Review and Analysis of Biomass Gasification Models

Biomass gasification is a mature technology pathway that uses a controlled process involving heat, steam, and oxygen to convert biomass to hydrogen and other products, without combustion. Because growing biomass removes carbon dioxide from the atmosphere, the net carbon emissions of this method can be low, especially if coupled with carbon capture, utilization, and storage in the long term. Gasification plants for biofuels are being built and operated, and can provide best practices and lessons learned for hydrogen production. The Department of Energy anticipates that biomass gasification could be deployed in the near-term timeframe.

Biomass, a renewable organic resource, includes agriculture crop residues (such as corn Stover or wheat straw), forest residues, special crops grown specifically for energy use (such as switch grass or willow trees), organic municipal solid waste, and animal wastes. This renewable resource can be used to produce hydrogen, along with other byproducts, by gasification.

Gasification is a process that converts organic or fossil-based carbonaceous materials at high temperatures (>700°C), without combustion, with a controlled amount of oxygen and/or steam into carbon monoxide, hydrogen, and carbon dioxide. The carbon monoxide then reacts with water to form carbon dioxide and more hydrogen via a water-gas shift reaction. Absorbers or special membranes can separate the hydrogen from this gas stream.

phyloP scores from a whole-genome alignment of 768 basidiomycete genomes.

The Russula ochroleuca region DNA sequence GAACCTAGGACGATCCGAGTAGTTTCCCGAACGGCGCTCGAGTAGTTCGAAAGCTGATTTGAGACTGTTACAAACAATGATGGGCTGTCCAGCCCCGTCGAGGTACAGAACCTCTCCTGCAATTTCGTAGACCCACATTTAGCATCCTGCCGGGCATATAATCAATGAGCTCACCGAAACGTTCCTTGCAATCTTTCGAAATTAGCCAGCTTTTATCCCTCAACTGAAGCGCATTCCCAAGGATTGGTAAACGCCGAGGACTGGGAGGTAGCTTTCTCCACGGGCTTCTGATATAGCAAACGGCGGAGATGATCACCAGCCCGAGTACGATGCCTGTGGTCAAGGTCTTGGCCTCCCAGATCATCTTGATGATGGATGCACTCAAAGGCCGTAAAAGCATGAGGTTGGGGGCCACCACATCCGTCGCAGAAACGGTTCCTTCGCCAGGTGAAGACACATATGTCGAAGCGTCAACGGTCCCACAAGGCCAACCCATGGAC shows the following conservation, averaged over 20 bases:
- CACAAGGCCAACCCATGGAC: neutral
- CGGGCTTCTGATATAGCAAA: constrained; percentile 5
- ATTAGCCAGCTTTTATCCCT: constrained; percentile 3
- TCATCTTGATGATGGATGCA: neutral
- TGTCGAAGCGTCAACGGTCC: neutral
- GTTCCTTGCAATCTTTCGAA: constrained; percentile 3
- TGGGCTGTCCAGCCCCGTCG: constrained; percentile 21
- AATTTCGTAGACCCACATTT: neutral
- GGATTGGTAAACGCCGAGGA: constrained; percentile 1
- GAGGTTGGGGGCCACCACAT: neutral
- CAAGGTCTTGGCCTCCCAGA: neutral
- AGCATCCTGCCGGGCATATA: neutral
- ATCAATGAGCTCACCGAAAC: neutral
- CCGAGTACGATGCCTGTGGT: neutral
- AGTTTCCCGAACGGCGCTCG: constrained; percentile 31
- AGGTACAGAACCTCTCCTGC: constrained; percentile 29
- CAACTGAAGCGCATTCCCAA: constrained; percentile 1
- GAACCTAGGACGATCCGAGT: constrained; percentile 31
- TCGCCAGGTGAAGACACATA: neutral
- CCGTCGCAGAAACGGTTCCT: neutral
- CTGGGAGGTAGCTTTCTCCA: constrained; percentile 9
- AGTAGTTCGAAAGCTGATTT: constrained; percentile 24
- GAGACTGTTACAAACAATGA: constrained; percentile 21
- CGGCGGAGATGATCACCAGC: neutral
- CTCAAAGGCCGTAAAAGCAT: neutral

Pyrolysis is the gasification of biomass in the absence of oxygen. In general, biomass does not gasify as easily as coal, and it produces other hydrocarbon compounds in the gas mixture exiting the gasifier; this is especially true when no oxygen is used. As a result, typically an extra step must be taken to reform these hydrocarbons with a catalyst to yield a clean syngas mixture of hydrogen, carbon monoxide, and carbon dioxide. Then, just as in the gasification process for hydrogen production, a shift reaction step (with steam) converts the carbon monoxide to carbon dioxide. The hydrogen produced is then separated and purified.

There is more biomass available than is required for food and animal feed needs. A recent report projects that with anticipated improvements in agricultural practices and plant breeding, up to 1 billion dry tons of biomass could be available for energy use annually.

Plants consume carbon dioxide from the atmosphere as part of their natural growth process as they make biomass, off-setting the carbon dioxide released from producing hydrogen through biomass gasification and resulting in low net greenhouse gas emissions.

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